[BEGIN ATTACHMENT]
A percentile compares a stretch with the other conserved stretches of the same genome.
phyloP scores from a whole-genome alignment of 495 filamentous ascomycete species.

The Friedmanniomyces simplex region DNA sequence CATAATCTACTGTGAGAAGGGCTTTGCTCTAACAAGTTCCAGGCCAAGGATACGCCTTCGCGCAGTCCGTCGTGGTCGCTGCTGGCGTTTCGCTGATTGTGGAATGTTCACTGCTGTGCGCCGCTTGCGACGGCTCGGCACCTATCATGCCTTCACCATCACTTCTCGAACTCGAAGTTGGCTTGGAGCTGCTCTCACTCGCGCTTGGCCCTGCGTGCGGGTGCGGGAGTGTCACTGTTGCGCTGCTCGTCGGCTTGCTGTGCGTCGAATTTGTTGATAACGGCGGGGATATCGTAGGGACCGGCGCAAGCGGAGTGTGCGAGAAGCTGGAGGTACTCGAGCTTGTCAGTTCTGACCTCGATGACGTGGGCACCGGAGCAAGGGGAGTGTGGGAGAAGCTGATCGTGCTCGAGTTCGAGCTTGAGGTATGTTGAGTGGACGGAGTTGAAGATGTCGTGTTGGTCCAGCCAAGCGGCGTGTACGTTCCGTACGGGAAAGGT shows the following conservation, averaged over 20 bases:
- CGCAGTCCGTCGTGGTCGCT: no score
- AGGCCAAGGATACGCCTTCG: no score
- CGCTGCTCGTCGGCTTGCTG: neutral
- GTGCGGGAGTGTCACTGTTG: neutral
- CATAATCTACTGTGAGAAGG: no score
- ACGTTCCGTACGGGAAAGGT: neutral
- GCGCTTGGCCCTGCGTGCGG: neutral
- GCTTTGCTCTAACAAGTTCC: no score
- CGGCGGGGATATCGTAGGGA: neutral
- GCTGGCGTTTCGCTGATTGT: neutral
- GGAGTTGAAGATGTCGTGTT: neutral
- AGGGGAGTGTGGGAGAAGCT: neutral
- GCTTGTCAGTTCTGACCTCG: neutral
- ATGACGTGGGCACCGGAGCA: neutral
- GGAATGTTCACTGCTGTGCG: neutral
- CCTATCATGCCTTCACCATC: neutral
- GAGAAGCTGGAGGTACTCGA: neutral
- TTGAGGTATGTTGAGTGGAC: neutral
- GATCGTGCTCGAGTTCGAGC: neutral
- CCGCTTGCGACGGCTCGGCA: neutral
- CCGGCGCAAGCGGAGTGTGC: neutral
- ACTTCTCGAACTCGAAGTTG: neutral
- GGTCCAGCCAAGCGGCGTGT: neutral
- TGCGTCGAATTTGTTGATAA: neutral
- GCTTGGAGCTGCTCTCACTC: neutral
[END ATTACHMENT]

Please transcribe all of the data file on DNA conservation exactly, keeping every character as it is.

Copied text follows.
A percentile compares a stretch with the other conserved stretches of the same genome.
phyloP scores from a whole-genome alignment of 495 filamentous ascomycete species.

The Friedmanniomyces simplex region DNA sequence CATAATCTACTGTGAGAAGGGCTTTGCTCTAACAAGTTCCAGGCCAAGGATACGCCTTCGCGCAGTCCGTCGTGGTCGCTGCTGGCGTTTCGCTGATTGTGGAATGTTCACTGCTGTGCGCCGCTTGCGACGGCTCGGCACCTATCATGCCTTCACCATCACTTCTCGAACTCGAAGTTGGCTTGGAGCTGCTCTCACTCGCGCTTGGCCCTGCGTGCGGGTGCGGGAGTGTCACTGTTGCGCTGCTCGTCGGCTTGCTGTGCGTCGAATTTGTTGATAACGGCGGGGATATCGTAGGGACCGGCGCAAGCGGAGTGTGCGAGAAGCTGGAGGTACTCGAGCTTGTCAGTTCTGACCTCGATGACGTGGGCACCGGAGCAAGGGGAGTGTGGGAGAAGCTGATCGTGCTCGAGTTCGAGCTTGAGGTATGTTGAGTGGACGGAGTTGAAGATGTCGTGTTGGTCCAGCCAAGCGGCGTGTACGTTCCGTACGGGAAAGGT shows the following conservation, averaged over 20 bases:
- CGCAGTCCGTCGTGGTCGCT: no score
- AGGCCAAGGATACGCCTTCG: no score
- CGCTGCTCGTCGGCTTGCTG: neutral
- GTGCGGGAGTGTCACTGTTG: neutral
- CATAATCTACTGTGAGAAGG: no score
- ACGTTCCGTACGGGAAAGGT: neutral
- GCGCTTGGCCCTGCGTGCGG: neutral
- GCTTTGCTCTAACAAGTTCC: no score
- CGGCGGGGATATCGTAGGGA: neutral
- GCTGGCGTTTCGCTGATTGT: neutral
- GGAGTTGAAGATGTCGTGTT: neutral
- AGGGGAGTGTGGGAGAAGCT: neutral
- GCTTGTCAGTTCTGACCTCG: neutral
- ATGACGTGGGCACCGGAGCA: neutral
- GGAATGTTCACTGCTGTGCG: neutral
- CCTATCATGCCTTCACCATC: neutral
- GAGAAGCTGGAGGTACTCGA: neutral
- TTGAGGTATGTTGAGTGGAC: neutral
- GATCGTGCTCGAGTTCGAGC: neutral
- CCGCTTGCGACGGCTCGGCA: neutral
- CCGGCGCAAGCGGAGTGTGC: neutral
- ACTTCTCGAACTCGAAGTTG: neutral
- GGTCCAGCCAAGCGGCGTGT: neutral
- TGCGTCGAATTTGTTGATAA: neutral
- GCTTGGAGCTGCTCTCACTC: neutral